- Hiring a professional might uncover strategies I’m not thinking of
- Hiring a fiduciary who is completely unbiased and unemotional about my money will likely yield better long term results than I can achieve myself. This is where the most value with a fiduciary is achieved, in my opinion.
If you would have asked me 5 years ago if I would consider hiring a money manager, I would have never thought in a thousand years I would, but again, with my baby girl being completely dependent on my wife and me, we needed to raise our level of certainty about our financial future.
This also meant considering additional types of insurance, such as an increase in life insurance as well as umbrella insurance. We’re still working on these things, but they’re absolutely much more at the front of our minds now.
Also, for the first time in my life, I’ve started to think about my own mortality. As I age I hear more and more stories of people passing away in their 50s, 60s, and 70s, all of which I’m basically halfway there if not more. I’m only 34 as I write this post, so I’ve got plenty of life left to live, but I am starting to think about how I can live life with a little bit more fulfillment for my remaining years, as well as how ot make sure my family is taken care of when I’m no longer around. These are all difficult to think about, but certainly necessary.
You start to really appreciate your own parents and their love for you
As sappy as it sounds, it’s absolutely true that the love you have for your own child doesn’t compare to anything else you’ve ever felt, not even for your spouse or parents. Even as I write this sentence I’m getting butterflies thinking about giving my baby girl a million hugs after I’m finished. It’s truly an amazing feeling.
This really makes me appreciate the love my parents have for me, even well into my 30s. I now completely understand and appreciate that feeling my parents have for me and am doing my best to make them a priority. I don’t always succeed with this, but it’s definitely more important than it once was.
You care much less about things, and much more about people and memories
People like spending money, even me, but one of the things I’ve noticed is I care so much less about new things now (aside from a few large and long-term black friday purchases). Actually the baby takes up so much space, I’m trying to get rid of a lot of my extraneous possessions, haha. It’s crazy how much stuff a 6 month old requires. I had to move furniture to put up my Christmas tree! Haha.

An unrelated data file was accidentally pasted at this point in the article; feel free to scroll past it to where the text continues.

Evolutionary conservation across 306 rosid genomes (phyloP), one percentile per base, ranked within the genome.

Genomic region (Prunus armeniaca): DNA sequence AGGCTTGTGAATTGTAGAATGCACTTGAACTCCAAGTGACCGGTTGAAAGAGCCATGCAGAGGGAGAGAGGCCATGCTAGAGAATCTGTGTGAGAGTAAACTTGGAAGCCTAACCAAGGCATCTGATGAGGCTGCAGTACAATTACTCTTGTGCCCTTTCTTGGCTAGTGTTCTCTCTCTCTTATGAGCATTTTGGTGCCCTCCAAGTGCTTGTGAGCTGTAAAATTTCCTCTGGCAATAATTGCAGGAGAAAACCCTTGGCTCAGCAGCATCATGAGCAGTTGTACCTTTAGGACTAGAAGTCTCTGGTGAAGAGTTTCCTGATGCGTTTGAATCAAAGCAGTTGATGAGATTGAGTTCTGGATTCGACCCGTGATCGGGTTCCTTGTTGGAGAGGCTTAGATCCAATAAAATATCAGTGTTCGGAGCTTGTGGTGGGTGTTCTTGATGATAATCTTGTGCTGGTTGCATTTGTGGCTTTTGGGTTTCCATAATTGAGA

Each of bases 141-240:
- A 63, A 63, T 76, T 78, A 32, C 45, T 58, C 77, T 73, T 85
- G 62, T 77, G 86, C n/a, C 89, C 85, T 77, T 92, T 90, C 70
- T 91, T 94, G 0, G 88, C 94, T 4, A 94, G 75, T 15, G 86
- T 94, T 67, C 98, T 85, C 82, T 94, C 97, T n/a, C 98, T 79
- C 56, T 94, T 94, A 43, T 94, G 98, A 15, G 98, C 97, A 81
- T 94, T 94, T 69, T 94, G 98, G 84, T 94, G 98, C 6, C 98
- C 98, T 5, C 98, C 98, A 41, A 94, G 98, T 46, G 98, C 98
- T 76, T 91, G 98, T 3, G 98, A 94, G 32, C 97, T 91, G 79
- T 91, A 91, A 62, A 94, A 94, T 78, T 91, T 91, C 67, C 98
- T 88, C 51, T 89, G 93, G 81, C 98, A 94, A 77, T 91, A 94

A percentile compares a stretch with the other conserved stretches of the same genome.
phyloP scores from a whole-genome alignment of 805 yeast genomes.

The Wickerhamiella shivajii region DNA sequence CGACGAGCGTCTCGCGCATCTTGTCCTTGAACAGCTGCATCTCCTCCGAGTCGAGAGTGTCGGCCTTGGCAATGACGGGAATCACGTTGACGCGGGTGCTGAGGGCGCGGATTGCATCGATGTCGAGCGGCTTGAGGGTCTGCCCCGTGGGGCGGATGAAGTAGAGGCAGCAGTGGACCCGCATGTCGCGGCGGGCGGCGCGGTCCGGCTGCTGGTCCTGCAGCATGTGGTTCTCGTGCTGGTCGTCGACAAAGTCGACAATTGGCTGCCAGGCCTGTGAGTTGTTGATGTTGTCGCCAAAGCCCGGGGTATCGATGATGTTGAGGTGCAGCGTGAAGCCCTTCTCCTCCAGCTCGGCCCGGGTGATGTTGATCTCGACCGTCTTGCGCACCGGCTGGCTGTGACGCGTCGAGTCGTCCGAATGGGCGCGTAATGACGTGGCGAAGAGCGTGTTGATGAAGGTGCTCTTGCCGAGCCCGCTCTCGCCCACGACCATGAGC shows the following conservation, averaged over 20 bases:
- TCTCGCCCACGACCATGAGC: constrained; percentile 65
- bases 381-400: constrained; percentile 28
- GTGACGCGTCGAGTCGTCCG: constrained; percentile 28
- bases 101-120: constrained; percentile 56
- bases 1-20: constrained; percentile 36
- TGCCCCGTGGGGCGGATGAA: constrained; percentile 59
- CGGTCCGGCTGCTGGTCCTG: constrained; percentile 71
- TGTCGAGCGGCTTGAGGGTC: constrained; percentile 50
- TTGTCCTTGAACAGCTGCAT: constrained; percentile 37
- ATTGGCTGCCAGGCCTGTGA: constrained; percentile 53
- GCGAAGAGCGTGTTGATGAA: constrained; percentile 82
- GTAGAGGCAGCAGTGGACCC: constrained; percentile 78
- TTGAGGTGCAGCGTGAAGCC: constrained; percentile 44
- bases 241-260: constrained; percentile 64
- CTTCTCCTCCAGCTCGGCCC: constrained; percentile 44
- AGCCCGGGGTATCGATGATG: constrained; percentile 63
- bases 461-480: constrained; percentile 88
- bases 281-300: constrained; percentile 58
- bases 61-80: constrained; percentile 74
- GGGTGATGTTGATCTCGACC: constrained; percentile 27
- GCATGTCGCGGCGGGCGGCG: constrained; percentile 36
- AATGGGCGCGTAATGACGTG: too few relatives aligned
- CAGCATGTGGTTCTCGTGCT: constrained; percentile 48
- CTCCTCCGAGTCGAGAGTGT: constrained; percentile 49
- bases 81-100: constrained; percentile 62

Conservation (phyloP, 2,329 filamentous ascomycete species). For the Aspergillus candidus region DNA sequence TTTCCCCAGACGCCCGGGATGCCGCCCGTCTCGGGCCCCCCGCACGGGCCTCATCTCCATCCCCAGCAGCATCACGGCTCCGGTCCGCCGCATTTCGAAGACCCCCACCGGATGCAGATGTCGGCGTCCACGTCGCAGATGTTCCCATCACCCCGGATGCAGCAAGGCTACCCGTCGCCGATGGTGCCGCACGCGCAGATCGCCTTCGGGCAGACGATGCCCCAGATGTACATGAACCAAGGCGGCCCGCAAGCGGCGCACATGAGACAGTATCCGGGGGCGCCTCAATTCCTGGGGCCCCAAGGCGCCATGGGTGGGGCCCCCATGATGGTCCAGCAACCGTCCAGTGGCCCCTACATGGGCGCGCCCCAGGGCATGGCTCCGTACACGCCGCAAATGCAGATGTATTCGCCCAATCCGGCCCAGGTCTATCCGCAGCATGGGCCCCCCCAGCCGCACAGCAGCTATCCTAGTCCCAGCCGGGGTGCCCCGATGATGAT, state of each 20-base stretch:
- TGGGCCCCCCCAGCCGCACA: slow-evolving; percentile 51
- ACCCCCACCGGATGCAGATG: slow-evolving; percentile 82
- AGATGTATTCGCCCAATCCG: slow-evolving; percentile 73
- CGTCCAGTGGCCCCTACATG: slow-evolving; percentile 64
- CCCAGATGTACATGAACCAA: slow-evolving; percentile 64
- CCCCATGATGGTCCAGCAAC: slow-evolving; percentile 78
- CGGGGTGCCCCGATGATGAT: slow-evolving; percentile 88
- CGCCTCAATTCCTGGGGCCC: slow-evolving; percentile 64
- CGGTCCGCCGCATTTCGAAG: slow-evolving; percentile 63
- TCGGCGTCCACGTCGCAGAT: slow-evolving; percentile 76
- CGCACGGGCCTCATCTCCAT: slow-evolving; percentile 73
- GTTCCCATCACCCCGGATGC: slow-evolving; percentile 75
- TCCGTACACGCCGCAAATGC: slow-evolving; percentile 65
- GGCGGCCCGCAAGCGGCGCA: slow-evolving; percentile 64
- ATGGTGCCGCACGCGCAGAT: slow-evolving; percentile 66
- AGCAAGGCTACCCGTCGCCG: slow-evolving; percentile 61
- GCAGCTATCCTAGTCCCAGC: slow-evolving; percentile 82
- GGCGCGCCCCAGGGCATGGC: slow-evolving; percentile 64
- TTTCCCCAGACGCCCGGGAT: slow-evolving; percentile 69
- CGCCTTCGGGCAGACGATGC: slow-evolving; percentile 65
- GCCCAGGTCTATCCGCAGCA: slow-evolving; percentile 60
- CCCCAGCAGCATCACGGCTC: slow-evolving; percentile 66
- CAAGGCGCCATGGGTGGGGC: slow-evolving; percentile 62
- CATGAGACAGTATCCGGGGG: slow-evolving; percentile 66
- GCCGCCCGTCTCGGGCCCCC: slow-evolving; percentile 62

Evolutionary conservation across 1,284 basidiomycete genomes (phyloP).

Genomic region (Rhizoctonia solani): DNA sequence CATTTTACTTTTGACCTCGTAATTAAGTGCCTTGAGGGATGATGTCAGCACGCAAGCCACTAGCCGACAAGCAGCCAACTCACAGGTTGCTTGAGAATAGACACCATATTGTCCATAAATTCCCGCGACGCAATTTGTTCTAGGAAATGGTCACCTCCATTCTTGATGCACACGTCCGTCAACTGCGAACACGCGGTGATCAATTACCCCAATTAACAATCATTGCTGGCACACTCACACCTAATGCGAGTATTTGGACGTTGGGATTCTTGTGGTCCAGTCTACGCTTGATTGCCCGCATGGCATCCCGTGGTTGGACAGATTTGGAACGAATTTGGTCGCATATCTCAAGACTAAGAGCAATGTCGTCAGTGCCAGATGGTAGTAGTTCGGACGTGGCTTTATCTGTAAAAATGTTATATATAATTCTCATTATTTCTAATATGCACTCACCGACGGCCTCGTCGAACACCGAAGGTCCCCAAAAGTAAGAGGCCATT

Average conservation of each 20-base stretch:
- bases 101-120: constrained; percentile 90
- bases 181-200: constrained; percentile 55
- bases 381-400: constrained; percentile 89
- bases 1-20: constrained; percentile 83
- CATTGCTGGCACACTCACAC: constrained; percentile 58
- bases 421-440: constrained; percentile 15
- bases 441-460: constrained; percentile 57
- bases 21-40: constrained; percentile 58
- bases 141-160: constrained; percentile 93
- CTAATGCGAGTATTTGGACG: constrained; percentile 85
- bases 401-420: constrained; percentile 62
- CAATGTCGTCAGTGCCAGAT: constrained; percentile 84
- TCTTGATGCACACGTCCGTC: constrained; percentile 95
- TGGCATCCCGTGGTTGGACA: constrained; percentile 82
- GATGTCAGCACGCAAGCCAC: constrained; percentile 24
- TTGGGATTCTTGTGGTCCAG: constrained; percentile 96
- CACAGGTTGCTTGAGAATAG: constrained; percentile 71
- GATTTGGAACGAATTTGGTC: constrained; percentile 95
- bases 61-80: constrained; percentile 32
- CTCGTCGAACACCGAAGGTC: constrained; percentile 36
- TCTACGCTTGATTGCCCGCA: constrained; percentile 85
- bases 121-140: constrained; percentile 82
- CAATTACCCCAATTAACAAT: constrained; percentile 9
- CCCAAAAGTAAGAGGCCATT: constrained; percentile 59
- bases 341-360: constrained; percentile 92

The first 6 months of our baby girl’s life have gone by incredibly fast. It blows my mind to think that I will never get to experience that again, and there are only 35 more 6 month periods in her life before she likely leaves home.
My wife and I have both put a much higher priority on creating experiences such as spending time with family, taking photos, and making sure we do things together as a family. I’ll admit I can do a much better job at this, especially when I’m feeling a bit tired and worn out, and will continue to focus on that as an area of improvement.
Most of the time, you can fall asleep pretty much anywhere
You get a lot less sleep when you have a baby, even if she is a good sleeper. Your freedom to go to sleep when you want to and wake up when you want to is all but gone, so you develop the skill to fall asleep in about 90 seconds pretty much anywhere.
I used to have nights quite frequently when I would lie awake for hours trying to get to sleep for work the next day, mostly because my mind wouldn’t turn off or I was otherwise not feeling well. That has happened all of twice since our baby girl was born, due to some unnecessary stress I was putting on myself.
While losing your freedom of sleep is a big suckfest, the ability to fall asleep more easily makes up for this a bit.
Pro tip: Apparently babies need routines to teach them to sleep effectively. My wife and I are going through this now with our little girl. Start researching baby sleep routines around the four to five month mark if you want to gain back some of your sleep freedom.
You spend a lot less time with your friends, and you (mostly) don’t care
Lastly, my wife and I have barely seen any of our friends in the last 6 months. I’ve played golf a few times and we’ve managed to get a couple of hours with a few close friends here and there, but most of our focus has been on raising our baby girl, and honestly I haven’t missed them all that much, haha.
This isn’t because I don’t like my friends. I actually have a great core group of them that I’ll be close to for the rest of my life. It’s just been because we’ve felt so attached to our baby girl that our friends have become an afterthought.
I know this will change over time as we all age and get used to the changes that our mid thirties bring, but for now it’s definitely something to manage. I certainly don’t want to lose touch with some of the most important people in my life, and neither should you.
So there you have it. After writing this blog for 7 years, I finally wrote a baby post. You may see more child related posts in the future, as this is obviously much more on my mind that it previously was.
Talk soon. Be well!